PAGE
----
Napier admits murder
LINDEN–Jeffery Lavan Napier stood in front of family members whose lives he admitted to destroying Friday morning. Napier while trying to hold back tears said,
” I know I’m the last person ya’ll want to hear from, but I know what I did was wrong. If there is anything my life or I can be used for by ya’ll. I dedicate my life to you. I’m truly sorry.”
Napier pleaded not guilty to the six counts of Capital Murder in the deaths of Ida and Mikayla Little just eleven days ago. Well yesterday in the Marengo County Courthouse, he changed his plea to guilty on all six counts he faced.
Griggers said the maximum that Napier could receive as part of the plea was life in prison without parole. Napier was not sentenced because they have to have a ‘mini-trial’ in May in order to have a jury find him guilty of what he pleaded too.
Napier came into the courtroom led by Marengo County sheriff deputy Tommie Reese and his attorney Walter Griess. He turned and faced Judge Eddie Hardaway and he entered his plea of guilty to the charges against him.
Napier plead guilty to two counts of Capital Murder for Considerations, two counts of Capital Murder during Burglary I, one count of Capital Murder of two or more people, and one count of Capital Murder of a child.
Napier told the court reporter “I took the life of Ida and Mikayla Little.” Griggers had Napier sworn in under oath and asked him some questions. “You were hired by someone to kill these people,” Griggers said. Napier replied, “Yes.” Griggers said, “And that someone was Michael Landrum.” Napier again replied, “Yes.”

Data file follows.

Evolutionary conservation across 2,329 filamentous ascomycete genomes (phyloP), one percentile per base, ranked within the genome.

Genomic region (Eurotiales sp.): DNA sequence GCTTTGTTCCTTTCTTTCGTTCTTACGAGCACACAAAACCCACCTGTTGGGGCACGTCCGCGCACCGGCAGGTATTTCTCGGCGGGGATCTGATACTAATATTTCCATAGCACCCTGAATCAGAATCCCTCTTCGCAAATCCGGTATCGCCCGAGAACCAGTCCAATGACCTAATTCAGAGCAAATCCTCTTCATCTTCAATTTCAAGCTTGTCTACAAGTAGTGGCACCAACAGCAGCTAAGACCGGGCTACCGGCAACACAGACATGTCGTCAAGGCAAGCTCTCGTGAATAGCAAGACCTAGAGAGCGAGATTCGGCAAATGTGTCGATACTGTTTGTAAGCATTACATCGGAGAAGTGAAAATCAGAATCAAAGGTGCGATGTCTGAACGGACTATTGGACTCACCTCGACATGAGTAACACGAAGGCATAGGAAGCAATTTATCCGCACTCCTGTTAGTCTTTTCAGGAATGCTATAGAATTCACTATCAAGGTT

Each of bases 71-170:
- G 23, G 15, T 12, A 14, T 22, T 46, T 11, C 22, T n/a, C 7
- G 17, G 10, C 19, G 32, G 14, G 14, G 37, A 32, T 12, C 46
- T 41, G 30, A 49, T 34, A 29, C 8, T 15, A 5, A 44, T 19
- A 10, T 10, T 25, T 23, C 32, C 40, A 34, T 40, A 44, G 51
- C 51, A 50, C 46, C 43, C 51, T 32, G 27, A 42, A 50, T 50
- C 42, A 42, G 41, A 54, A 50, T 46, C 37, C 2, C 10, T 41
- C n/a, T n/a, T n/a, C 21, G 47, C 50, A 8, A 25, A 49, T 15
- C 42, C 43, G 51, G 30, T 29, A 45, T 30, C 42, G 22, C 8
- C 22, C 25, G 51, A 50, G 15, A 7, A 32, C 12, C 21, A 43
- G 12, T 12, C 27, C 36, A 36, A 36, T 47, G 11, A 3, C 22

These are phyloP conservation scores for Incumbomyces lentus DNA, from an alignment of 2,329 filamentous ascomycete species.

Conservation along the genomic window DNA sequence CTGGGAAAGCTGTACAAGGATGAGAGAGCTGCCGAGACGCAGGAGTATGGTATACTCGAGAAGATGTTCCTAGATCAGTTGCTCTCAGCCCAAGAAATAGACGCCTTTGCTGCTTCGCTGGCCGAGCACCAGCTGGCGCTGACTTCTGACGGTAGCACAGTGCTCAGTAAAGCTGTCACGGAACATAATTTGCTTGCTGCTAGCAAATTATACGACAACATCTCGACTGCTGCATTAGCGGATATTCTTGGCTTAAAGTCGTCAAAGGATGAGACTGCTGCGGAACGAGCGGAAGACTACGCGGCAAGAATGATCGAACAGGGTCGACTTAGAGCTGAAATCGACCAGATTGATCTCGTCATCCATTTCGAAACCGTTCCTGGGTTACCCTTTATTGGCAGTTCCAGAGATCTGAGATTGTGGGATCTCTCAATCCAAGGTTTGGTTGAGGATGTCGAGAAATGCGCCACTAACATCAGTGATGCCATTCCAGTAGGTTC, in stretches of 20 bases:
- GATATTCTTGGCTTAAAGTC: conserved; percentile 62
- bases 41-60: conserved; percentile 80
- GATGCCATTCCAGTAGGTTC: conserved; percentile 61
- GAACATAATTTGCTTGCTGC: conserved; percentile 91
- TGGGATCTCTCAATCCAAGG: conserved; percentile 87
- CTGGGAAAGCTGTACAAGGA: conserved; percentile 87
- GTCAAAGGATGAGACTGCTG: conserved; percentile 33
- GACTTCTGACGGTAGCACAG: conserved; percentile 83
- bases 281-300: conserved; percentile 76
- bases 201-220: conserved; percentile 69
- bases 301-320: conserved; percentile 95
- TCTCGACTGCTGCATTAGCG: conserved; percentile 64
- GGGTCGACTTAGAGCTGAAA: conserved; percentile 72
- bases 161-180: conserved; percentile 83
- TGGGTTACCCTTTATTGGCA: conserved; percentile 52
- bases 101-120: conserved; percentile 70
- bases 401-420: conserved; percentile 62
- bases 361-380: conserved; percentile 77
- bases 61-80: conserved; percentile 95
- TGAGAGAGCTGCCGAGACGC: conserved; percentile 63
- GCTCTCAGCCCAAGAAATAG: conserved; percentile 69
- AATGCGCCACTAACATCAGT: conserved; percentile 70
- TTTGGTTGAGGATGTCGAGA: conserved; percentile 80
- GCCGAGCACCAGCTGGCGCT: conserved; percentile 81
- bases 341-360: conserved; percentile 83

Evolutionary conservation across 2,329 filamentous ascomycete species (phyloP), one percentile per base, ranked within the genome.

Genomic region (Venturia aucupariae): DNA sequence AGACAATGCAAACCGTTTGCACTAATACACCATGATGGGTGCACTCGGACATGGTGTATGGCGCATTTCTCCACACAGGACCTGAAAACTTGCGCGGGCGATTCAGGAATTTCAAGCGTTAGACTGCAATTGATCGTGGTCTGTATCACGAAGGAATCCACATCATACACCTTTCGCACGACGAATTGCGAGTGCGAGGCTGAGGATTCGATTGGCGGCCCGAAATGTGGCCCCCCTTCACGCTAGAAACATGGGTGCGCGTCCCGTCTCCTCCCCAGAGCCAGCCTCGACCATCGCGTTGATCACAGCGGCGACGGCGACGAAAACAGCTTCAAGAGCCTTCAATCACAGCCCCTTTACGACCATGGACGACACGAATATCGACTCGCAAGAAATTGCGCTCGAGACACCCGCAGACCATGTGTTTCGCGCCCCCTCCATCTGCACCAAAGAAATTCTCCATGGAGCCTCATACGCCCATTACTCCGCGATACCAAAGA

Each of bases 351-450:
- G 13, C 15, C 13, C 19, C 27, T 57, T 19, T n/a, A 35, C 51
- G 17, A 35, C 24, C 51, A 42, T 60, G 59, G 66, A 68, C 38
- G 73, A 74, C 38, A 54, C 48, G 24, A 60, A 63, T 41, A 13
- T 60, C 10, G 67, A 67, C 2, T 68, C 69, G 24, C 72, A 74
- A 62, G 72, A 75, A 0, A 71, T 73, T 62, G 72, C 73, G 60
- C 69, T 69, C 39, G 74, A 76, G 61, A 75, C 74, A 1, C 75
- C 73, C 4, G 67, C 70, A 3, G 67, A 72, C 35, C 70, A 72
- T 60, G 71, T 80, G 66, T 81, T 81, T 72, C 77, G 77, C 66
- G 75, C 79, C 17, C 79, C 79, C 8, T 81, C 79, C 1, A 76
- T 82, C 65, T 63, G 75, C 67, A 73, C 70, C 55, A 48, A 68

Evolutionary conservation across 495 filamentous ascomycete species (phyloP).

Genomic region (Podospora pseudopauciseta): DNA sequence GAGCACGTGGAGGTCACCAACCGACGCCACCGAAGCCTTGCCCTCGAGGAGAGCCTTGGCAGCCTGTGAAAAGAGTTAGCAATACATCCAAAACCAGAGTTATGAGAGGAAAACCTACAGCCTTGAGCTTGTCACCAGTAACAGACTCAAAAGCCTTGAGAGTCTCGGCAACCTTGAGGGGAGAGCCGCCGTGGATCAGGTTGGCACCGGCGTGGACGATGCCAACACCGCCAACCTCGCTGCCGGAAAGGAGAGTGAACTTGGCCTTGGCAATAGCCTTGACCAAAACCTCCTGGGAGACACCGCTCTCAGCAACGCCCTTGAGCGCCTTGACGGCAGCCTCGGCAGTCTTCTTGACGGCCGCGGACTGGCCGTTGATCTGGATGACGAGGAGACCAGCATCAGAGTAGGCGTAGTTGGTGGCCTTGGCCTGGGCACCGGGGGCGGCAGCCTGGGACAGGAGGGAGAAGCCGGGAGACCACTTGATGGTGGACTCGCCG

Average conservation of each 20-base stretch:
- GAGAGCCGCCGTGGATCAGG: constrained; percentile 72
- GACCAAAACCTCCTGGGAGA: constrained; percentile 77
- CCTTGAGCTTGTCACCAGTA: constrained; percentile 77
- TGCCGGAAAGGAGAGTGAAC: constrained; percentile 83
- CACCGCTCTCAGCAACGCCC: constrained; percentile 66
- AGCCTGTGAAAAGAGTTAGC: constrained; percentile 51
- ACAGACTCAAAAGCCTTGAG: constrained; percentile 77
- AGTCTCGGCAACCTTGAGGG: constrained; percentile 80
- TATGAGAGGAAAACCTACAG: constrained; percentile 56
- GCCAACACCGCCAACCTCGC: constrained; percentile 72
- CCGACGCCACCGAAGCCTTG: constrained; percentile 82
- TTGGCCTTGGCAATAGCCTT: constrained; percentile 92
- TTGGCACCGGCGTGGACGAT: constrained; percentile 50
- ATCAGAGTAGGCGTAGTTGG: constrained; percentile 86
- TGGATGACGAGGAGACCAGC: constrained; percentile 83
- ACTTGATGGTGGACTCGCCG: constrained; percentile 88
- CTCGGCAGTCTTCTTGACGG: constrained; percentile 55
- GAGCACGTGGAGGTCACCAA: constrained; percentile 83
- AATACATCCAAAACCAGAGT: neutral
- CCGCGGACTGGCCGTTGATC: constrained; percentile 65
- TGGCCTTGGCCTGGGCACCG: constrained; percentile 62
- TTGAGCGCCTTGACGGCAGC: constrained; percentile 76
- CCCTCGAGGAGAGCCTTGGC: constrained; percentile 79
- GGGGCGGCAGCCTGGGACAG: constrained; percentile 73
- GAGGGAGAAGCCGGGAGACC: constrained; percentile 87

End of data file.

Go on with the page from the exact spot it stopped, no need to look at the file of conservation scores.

Griggers said, “You will cooperate with me and testify against Michael Landrum.”
The District Attorney Greg Griggers said that the plea bargain that was struck with Napier will allow him to escape the death penalty as long as he cooperates during the current investigation as well as testifying against Michael Landrum when he case comes up in October.
Napier was first arrested on August 27, 2003 on two counts of Capital Murder. Napier was transferred from the Clarke County jail to the Hale County jail on September 10. While at the Hale County jail, Napier was crying uncontrollably and was suicidal. He already had his note written out, but before that could happen he was placed on suicide watch and transferred on November 7, 2003 to Taylor Hardin Secure Medical Faculty in Tuscaloosa.
Dr. D.M. Perone filed a report on December 24, 2003 that the defendant was suffering from a major mental illness-Major Depression.
“He is not competent to stand trail,” Perone said.
Napier was released from Hardin on February 11, 2004 and placed back at the Hale County jail. Griggers was very happy with the plea agreement.
“Now that we have these guilty pleas, we can push to get the other defendant’s trial pushed up. If we didn’t get this done, the cases would have lasted another year and a half,” Griggers said.
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